Celebrated Marvel Comics Inker, Tom Palmer Dead at 81

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Tom Palmer Cause Of Death, Age, Wife, Children, Books, Net Worth

Tom Palmer, one of the most prolific and celebrated inkers in American comics, has passed away. He was 81 years old.

Tom Palmer Dead at 81

Tom Palmer Dead at 81

The artist, who also did some pencils, colors, and cover art during the course of his decades-long career, started his career on Doctor Strange in 1968.
He would continue to work for Marvel regularly until the early 2000s, and later in life would continue to work in comics, shifting his focus to smaller companies like Valiant and IDW.

Palmer also had a long career as a painter and illustrator in the advertising industry, working with companies like Hertz and Panasonic.

Palmer would go on to work with iconic artists like Gene Colan and Neal Adams on a variety of Marvel titles.

He would earn acclaim working on Colan especially, because the artist’s style was notoriously difficult to ink, and Palmer had a reputation for making it work.

“We are very sad to share the news that legendary comic book inker and artist Tom Palmer passed away on August 18, 2022, at the age of 81,” a post to Palmer’s Facebook page said today.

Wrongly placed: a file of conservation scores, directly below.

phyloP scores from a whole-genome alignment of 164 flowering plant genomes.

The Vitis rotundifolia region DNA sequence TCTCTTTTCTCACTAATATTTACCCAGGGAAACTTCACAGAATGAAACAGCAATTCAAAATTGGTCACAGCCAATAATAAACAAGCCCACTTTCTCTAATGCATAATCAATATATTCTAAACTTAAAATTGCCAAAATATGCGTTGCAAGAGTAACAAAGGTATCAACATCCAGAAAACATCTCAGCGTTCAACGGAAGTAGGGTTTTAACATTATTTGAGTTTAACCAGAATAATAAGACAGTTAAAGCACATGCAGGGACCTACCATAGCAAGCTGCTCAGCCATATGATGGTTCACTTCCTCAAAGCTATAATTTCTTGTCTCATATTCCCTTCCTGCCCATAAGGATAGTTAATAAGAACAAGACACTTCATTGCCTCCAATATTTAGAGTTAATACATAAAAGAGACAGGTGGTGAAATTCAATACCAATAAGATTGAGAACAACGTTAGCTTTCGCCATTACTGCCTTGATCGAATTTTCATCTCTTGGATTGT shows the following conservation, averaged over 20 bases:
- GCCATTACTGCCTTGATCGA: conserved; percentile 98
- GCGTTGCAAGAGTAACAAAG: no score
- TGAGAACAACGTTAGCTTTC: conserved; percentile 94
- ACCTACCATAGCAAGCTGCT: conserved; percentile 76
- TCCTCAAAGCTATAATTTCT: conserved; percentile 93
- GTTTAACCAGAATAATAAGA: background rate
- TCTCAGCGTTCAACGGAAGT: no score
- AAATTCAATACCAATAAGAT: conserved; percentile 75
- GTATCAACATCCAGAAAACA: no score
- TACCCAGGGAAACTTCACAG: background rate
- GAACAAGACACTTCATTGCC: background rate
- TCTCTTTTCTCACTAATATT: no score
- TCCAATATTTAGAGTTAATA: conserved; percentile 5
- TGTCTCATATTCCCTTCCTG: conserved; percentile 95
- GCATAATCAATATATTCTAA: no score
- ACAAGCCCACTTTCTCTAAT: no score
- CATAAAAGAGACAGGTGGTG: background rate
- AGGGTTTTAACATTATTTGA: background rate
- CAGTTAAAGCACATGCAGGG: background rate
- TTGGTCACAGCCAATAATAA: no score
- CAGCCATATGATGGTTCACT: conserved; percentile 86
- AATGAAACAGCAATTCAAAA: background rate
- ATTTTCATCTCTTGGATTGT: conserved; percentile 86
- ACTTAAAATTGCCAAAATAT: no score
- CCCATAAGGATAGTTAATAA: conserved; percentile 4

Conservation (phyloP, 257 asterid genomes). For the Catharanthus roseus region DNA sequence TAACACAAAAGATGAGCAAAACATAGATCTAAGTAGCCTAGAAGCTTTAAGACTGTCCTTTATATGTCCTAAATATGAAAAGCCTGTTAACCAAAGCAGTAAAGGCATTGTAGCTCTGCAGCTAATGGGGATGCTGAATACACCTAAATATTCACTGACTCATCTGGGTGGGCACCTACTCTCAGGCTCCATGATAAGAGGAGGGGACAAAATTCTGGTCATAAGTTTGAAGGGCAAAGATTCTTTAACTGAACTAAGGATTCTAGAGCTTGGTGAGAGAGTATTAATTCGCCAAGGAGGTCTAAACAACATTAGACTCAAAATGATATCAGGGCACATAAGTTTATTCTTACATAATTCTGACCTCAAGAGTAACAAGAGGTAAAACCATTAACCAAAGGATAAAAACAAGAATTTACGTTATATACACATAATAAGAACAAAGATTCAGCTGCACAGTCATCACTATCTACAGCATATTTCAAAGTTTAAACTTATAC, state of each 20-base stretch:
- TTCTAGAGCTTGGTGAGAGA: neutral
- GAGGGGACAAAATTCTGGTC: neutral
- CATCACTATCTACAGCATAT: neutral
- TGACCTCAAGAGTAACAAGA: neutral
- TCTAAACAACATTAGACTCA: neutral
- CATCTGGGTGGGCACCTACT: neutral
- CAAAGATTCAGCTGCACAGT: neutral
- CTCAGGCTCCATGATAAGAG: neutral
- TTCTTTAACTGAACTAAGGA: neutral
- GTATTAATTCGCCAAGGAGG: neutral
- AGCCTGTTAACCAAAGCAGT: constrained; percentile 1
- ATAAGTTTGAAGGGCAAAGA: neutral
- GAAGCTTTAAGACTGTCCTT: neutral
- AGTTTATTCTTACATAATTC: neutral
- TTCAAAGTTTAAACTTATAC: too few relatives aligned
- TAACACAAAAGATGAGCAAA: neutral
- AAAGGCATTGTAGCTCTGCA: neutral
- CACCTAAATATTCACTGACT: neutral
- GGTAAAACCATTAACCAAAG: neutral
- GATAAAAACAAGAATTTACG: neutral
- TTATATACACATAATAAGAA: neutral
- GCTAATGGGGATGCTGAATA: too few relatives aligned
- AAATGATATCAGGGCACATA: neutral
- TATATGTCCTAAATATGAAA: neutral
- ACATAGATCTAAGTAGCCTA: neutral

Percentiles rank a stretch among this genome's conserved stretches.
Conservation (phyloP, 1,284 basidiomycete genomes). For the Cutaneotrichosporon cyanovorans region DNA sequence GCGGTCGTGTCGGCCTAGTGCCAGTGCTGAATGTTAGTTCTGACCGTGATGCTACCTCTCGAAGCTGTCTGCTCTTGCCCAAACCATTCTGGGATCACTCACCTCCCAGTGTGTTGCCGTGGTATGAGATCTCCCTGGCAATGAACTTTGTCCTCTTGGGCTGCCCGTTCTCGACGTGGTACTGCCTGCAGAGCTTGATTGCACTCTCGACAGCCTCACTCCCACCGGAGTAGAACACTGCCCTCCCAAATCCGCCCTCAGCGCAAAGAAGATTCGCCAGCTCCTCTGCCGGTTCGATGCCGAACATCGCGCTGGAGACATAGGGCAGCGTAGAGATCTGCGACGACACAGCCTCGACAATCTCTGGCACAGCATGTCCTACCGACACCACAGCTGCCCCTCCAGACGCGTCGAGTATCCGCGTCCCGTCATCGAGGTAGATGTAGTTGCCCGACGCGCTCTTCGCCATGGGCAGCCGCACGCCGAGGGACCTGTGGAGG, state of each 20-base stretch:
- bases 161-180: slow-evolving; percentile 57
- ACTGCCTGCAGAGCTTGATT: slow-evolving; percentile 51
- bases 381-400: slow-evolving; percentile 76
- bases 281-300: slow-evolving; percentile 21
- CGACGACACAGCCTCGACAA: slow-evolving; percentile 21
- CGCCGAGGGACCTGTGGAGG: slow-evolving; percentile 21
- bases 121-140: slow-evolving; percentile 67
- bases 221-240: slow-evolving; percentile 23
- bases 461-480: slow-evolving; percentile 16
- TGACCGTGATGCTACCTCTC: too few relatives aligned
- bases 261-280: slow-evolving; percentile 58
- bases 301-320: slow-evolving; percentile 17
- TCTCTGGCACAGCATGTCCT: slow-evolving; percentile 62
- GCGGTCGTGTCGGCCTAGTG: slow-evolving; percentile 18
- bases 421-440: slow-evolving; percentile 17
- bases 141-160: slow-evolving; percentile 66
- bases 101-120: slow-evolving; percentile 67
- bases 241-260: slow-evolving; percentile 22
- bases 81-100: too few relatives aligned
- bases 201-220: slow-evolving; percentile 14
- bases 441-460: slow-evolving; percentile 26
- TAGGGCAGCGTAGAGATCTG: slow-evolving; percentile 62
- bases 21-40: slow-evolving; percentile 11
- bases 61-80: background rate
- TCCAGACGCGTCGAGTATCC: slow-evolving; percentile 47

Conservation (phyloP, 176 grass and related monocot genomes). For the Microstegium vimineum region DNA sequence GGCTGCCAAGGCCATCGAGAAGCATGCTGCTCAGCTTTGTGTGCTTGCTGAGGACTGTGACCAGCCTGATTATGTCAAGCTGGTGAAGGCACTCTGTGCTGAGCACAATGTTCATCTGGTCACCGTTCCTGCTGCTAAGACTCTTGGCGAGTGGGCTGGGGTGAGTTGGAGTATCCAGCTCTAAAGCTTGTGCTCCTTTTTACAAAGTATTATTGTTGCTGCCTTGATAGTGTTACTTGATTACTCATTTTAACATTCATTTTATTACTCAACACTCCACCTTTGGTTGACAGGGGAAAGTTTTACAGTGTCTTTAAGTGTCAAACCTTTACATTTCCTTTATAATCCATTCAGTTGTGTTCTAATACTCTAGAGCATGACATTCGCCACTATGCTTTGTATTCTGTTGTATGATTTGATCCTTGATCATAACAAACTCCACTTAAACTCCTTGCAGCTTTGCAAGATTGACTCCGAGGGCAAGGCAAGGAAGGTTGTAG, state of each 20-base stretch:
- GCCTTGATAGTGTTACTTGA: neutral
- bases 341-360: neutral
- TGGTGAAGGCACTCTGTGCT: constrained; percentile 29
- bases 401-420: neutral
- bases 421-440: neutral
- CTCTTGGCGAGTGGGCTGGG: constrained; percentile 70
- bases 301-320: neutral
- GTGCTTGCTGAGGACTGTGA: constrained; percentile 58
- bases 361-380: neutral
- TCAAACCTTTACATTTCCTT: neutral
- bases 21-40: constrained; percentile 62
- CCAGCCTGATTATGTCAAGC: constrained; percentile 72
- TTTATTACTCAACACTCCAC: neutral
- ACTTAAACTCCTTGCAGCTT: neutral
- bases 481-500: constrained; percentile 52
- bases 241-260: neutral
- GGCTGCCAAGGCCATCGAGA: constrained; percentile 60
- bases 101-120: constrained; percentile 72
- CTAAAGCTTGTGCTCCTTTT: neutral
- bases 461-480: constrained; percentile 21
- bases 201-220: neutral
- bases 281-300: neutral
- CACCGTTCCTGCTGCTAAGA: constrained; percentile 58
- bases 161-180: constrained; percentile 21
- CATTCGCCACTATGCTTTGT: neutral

“He will be remembered fondly by his loving family and his many fans.”

Besides working with Colan on Tomb of Dracula and Daredevil, some of the most distinctive-looking books Marvel was publishing at the time, Palmer inked Adams on Uncanny X-Men and John Buscema on The Avengers.

Later, he would work on notable event series and miniseries like Magik, Marc Spector: Moon Knight, X-Men: The Hidden Years, and Avengers: Earth’s Mightiest Heroes.

He reached out of the staid, Silver Age mold you might identify his work with when he collaborated with Mark Millar and John Romita, Jr. on Kick-Ass.

Besides seeing his work on the big screen in Kick-Ass’s animated sequence, Palmer worked on film tie-ins and spinoffs, including the comics adaptation of Jaws 2 and Marvel’s 1980s Star Wars comics, where he also pencilled and colored several issues, and painted a number of covers.

In the days when major publishers used to make Classics Illustrated-style comic book adaptations of influential novels, Palmer drew The Man in the Iron Mask and The Three Musketeers.

During his career, Palmer won an Alley Award, a Comic Fan Art Award, and an Inkwell Award, as well as 2014’s Joe Sinnott Hall of Fame Award from the Inkwells.

Palmer’s son Tom Palmer Jr. followed him into the comics industry, best known for his Wizard magazine column Palmer’s Picks, and for his time as an editor at DC.

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